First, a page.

The perceptions of men and women in the tech industry differ when it comes to how diverse, or how monoculture, a workplace feels. 63% of men consider their companies fairly or very diverse (in terms of gender, race, age, etc.). Only 47% of women agree. Women are more likely to consider less diverse.
Some employers have implemented recruiting programs to increase diversity, and cultural programs to support women and other minorities. 56% of men say their company is making good efforts to recruit women and address gender inequality in the tech industry. Only 48% of women agree. Women are more likely than men to say they’re not sure their company is trying (or trying hard enough) to address gender equality in recruiting.
3 out of 4 tech professionals have experienced imposter syndrome at work. Imposter syndrome doesn’t impact every tech professional equally. More women experience feeling out of place or under-qualified compared to coworkers.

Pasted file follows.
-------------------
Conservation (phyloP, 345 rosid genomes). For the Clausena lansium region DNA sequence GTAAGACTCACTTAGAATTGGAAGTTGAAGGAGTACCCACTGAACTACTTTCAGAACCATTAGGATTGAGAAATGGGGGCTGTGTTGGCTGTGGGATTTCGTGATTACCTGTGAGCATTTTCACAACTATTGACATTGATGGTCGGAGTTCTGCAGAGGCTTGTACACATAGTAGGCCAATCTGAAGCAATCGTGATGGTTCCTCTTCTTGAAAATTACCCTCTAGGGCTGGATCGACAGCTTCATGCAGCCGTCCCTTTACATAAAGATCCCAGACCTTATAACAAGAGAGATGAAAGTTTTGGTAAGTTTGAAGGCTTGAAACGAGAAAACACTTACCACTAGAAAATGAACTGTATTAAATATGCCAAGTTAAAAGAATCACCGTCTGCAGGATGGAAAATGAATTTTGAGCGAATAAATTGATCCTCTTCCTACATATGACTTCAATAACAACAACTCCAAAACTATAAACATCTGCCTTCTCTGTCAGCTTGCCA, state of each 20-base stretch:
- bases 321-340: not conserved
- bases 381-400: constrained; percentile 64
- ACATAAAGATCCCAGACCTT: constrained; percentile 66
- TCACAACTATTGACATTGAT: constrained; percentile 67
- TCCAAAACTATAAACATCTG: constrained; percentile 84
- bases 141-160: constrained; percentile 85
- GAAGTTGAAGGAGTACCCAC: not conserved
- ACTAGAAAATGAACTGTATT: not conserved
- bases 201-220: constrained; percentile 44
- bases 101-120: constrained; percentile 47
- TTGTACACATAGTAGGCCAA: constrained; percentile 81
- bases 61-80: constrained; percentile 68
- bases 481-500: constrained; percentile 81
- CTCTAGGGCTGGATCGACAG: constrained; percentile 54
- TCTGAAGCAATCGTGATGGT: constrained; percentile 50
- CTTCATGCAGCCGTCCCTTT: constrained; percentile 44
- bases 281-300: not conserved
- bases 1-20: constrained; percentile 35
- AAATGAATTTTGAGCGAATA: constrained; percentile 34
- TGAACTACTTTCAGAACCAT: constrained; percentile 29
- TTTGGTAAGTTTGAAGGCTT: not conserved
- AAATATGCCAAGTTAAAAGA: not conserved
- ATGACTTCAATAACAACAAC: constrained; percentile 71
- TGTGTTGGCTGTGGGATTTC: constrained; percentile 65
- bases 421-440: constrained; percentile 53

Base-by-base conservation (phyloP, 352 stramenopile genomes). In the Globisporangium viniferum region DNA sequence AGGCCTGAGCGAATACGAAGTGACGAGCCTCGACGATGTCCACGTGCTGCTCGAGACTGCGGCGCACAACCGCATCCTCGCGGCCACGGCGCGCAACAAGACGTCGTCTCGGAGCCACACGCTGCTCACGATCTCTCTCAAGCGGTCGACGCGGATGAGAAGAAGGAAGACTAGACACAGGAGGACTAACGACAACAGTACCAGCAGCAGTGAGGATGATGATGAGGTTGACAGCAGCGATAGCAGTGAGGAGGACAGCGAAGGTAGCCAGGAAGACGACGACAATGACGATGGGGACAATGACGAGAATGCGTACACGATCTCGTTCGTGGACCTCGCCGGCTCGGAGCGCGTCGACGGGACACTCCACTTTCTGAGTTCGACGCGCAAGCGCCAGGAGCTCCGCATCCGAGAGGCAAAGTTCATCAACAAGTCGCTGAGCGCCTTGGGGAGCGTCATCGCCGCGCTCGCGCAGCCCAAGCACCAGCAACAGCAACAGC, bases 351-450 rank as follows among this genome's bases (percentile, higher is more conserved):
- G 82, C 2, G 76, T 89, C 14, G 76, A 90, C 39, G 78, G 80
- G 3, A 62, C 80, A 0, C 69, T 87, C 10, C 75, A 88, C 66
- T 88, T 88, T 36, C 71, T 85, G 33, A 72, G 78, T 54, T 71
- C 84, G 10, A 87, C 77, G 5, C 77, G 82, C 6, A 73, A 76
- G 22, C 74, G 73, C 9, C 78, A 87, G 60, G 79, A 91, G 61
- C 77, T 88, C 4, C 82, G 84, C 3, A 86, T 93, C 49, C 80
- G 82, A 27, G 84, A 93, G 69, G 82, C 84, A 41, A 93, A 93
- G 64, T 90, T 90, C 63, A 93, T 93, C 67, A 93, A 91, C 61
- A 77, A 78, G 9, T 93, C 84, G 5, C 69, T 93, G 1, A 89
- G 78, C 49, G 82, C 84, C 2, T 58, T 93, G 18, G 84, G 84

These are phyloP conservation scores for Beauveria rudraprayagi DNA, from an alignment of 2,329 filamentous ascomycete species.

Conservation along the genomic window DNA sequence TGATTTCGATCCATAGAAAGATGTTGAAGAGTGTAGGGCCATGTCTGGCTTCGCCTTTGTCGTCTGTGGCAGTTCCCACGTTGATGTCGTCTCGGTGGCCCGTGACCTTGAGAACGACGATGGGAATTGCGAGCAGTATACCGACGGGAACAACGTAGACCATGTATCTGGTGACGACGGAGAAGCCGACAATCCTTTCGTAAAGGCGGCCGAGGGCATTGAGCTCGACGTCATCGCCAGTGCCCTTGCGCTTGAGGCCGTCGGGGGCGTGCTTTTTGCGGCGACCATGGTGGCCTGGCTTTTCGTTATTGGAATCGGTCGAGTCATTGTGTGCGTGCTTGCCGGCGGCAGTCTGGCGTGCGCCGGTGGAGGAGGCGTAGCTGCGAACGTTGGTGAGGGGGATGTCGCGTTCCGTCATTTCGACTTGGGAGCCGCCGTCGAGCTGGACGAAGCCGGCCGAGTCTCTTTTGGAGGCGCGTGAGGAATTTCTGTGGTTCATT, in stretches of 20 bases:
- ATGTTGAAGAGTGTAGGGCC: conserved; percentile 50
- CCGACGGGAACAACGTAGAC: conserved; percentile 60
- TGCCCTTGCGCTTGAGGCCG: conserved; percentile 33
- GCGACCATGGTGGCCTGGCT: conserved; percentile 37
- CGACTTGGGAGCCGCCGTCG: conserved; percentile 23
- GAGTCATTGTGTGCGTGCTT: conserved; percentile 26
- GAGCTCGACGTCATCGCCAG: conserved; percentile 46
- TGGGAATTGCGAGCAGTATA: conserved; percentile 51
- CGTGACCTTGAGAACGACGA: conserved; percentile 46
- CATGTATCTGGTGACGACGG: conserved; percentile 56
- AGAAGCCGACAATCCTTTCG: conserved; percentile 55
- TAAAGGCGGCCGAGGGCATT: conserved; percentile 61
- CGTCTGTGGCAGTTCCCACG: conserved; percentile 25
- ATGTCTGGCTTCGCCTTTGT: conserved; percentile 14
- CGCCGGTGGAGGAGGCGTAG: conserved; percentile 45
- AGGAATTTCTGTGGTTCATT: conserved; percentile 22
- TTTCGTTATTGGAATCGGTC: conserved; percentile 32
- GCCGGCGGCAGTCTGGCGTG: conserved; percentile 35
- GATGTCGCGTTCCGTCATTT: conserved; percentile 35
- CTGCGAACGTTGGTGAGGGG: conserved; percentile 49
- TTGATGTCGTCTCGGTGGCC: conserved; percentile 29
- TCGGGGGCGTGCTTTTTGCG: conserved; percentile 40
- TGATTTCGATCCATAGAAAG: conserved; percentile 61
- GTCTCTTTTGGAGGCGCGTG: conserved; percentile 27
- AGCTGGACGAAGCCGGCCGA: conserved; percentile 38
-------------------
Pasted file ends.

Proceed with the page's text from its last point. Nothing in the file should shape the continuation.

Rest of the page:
The tech industry has a reputation for long hours and overtime. “Always-on” is the norm at some tech companies. Yet women feel more pressure to put in extra work than male colleagues.
Women in tech are optimistic about opportunities for growth in the tech industry. The majority of women are confident they will earn a promotion within the next two years. Despite any added self-doubt or pressure they may feel, women perceive opportunities for growth at around the same rate as men.Whether they grow into higher titles and larger salaries at their current companies, or by moving to a new employer, women in tech see a path forward.
Mentorship for Women in Tech